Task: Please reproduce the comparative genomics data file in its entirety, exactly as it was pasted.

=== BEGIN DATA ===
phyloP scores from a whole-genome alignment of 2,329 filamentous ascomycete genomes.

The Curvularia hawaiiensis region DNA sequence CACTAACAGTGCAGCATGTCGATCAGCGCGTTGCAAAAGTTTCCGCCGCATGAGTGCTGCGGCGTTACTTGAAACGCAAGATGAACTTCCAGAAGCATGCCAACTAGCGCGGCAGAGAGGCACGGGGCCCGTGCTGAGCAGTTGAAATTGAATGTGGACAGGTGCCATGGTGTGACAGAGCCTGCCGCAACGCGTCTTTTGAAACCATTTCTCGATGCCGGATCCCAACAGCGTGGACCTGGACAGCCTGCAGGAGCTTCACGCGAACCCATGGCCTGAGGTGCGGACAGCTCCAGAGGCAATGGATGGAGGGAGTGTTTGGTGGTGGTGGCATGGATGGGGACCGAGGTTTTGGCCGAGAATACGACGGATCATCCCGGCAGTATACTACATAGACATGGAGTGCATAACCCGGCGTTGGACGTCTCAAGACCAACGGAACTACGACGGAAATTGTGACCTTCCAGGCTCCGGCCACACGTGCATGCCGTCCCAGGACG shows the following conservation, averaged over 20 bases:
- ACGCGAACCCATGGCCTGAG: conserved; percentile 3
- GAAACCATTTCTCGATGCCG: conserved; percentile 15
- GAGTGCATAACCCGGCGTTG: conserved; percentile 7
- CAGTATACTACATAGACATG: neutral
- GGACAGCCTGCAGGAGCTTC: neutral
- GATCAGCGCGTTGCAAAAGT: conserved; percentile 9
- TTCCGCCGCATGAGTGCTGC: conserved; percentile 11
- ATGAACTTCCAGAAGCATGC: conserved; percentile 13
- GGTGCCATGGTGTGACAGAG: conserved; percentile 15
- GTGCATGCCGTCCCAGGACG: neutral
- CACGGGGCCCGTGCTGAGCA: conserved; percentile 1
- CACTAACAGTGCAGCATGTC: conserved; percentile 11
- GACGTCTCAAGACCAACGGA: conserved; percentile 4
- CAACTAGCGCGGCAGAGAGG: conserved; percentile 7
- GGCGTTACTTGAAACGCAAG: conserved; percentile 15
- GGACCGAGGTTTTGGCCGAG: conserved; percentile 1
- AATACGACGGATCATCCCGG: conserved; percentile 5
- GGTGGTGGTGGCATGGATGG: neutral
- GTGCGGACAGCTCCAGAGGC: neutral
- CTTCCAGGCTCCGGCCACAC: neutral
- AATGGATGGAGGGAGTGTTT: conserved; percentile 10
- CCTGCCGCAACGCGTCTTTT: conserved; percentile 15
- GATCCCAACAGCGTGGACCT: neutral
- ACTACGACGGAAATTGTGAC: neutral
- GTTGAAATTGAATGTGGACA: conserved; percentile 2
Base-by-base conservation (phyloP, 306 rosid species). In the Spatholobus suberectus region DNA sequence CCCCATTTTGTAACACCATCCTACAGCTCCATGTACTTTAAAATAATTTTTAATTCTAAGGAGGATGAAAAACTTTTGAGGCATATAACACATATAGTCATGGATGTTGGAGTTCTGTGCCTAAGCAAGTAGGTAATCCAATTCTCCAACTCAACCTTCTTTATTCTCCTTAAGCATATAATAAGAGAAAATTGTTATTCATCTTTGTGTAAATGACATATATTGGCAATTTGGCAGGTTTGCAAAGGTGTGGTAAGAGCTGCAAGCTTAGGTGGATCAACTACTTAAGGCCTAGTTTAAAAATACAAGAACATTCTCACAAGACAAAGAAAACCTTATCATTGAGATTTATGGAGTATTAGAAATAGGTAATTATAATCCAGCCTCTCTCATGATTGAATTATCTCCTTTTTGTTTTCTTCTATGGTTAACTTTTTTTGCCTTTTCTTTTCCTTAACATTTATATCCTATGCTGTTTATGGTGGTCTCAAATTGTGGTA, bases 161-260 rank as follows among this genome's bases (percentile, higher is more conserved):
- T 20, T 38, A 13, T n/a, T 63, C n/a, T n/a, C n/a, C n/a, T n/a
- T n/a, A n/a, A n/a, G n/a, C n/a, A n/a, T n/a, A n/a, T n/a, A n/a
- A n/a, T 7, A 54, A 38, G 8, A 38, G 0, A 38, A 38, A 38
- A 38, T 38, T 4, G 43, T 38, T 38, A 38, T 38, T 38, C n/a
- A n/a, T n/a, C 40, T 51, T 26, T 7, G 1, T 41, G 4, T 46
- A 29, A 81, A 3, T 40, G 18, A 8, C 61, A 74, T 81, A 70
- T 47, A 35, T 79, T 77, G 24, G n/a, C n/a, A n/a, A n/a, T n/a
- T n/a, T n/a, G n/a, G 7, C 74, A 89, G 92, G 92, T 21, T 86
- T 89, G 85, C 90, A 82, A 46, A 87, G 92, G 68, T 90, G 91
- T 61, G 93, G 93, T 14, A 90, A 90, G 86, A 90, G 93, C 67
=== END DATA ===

phyloP scores from a whole-genome alignment of 2,329 filamentous ascomycete genomes.

The Curvularia hawaiiensis region DNA sequence CACTAACAGTGCAGCATGTCGATCAGCGCGTTGCAAAAGTTTCCGCCGCATGAGTGCTGCGGCGTTACTTGAAACGCAAGATGAACTTCCAGAAGCATGCCAACTAGCGCGGCAGAGAGGCACGGGGCCCGTGCTGAGCAGTTGAAATTGAATGTGGACAGGTGCCATGGTGTGACAGAGCCTGCCGCAACGCGTCTTTTGAAACCATTTCTCGATGCCGGATCCCAACAGCGTGGACCTGGACAGCCTGCAGGAGCTTCACGCGAACCCATGGCCTGAGGTGCGGACAGCTCCAGAGGCAATGGATGGAGGGAGTGTTTGGTGGTGGTGGCATGGATGGGGACCGAGGTTTTGGCCGAGAATACGACGGATCATCCCGGCAGTATACTACATAGACATGGAGTGCATAACCCGGCGTTGGACGTCTCAAGACCAACGGAACTACGACGGAAATTGTGACCTTCCAGGCTCCGGCCACACGTGCATGCCGTCCCAGGACG shows the following conservation, averaged over 20 bases:
- ACGCGAACCCATGGCCTGAG: conserved; percentile 3
- GAAACCATTTCTCGATGCCG: conserved; percentile 15
- GAGTGCATAACCCGGCGTTG: conserved; percentile 7
- CAGTATACTACATAGACATG: neutral
- GGACAGCCTGCAGGAGCTTC: neutral
- GATCAGCGCGTTGCAAAAGT: conserved; percentile 9
- TTCCGCCGCATGAGTGCTGC: conserved; percentile 11
- ATGAACTTCCAGAAGCATGC: conserved; percentile 13
- GGTGCCATGGTGTGACAGAG: conserved; percentile 15
- GTGCATGCCGTCCCAGGACG: neutral
- CACGGGGCCCGTGCTGAGCA: conserved; percentile 1
- CACTAACAGTGCAGCATGTC: conserved; percentile 11
- GACGTCTCAAGACCAACGGA: conserved; percentile 4
- CAACTAGCGCGGCAGAGAGG: conserved; percentile 7
- GGCGTTACTTGAAACGCAAG: conserved; percentile 15
- GGACCGAGGTTTTGGCCGAG: conserved; percentile 1
- AATACGACGGATCATCCCGG: conserved; percentile 5
- GGTGGTGGTGGCATGGATGG: neutral
- GTGCGGACAGCTCCAGAGGC: neutral
- CTTCCAGGCTCCGGCCACAC: neutral
- AATGGATGGAGGGAGTGTTT: conserved; percentile 10
- CCTGCCGCAACGCGTCTTTT: conserved; percentile 15
- GATCCCAACAGCGTGGACCT: neutral
- ACTACGACGGAAATTGTGAC: neutral
- GTTGAAATTGAATGTGGACA: conserved; percentile 2
Base-by-base conservation (phyloP, 306 rosid species). In the Spatholobus suberectus region DNA sequence CCCCATTTTGTAACACCATCCTACAGCTCCATGTACTTTAAAATAATTTTTAATTCTAAGGAGGATGAAAAACTTTTGAGGCATATAACACATATAGTCATGGATGTTGGAGTTCTGTGCCTAAGCAAGTAGGTAATCCAATTCTCCAACTCAACCTTCTTTATTCTCCTTAAGCATATAATAAGAGAAAATTGTTATTCATCTTTGTGTAAATGACATATATTGGCAATTTGGCAGGTTTGCAAAGGTGTGGTAAGAGCTGCAAGCTTAGGTGGATCAACTACTTAAGGCCTAGTTTAAAAATACAAGAACATTCTCACAAGACAAAGAAAACCTTATCATTGAGATTTATGGAGTATTAGAAATAGGTAATTATAATCCAGCCTCTCTCATGATTGAATTATCTCCTTTTTGTTTTCTTCTATGGTTAACTTTTTTTGCCTTTTCTTTTCCTTAACATTTATATCCTATGCTGTTTATGGTGGTCTCAAATTGTGGTA, bases 161-260 rank as follows among this genome's bases (percentile, higher is more conserved):
- T 20, T 38, A 13, T n/a, T 63, C n/a, T n/a, C n/a, C n/a, T n/a
- T n/a, A n/a, A n/a, G n/a, C n/a, A n/a, T n/a, A n/a, T n/a, A n/a
- A n/a, T 7, A 54, A 38, G 8, A 38, G 0, A 38, A 38, A 38
- A 38, T 38, T 4, G 43, T 38, T 38, A 38, T 38, T 38, C n/a
- A n/a, T n/a, C 40, T 51, T 26, T 7, G 1, T 41, G 4, T 46
- A 29, A 81, A 3, T 40, G 18, A 8, C 61, A 74, T 81, A 70
- T 47, A 35, T 79, T 77, G 24, G n/a, C n/a, A n/a, A n/a, T n/a
- T n/a, T n/a, G n/a, G 7, C 74, A 89, G 92, G 92, T 21, T 86
- T 89, G 85, C 90, A 82, A 46, A 87, G 92, G 68, T 90, G 91
- T 61, G 93, G 93, T 14, A 90, A 90, G 86, A 90, G 93, C 67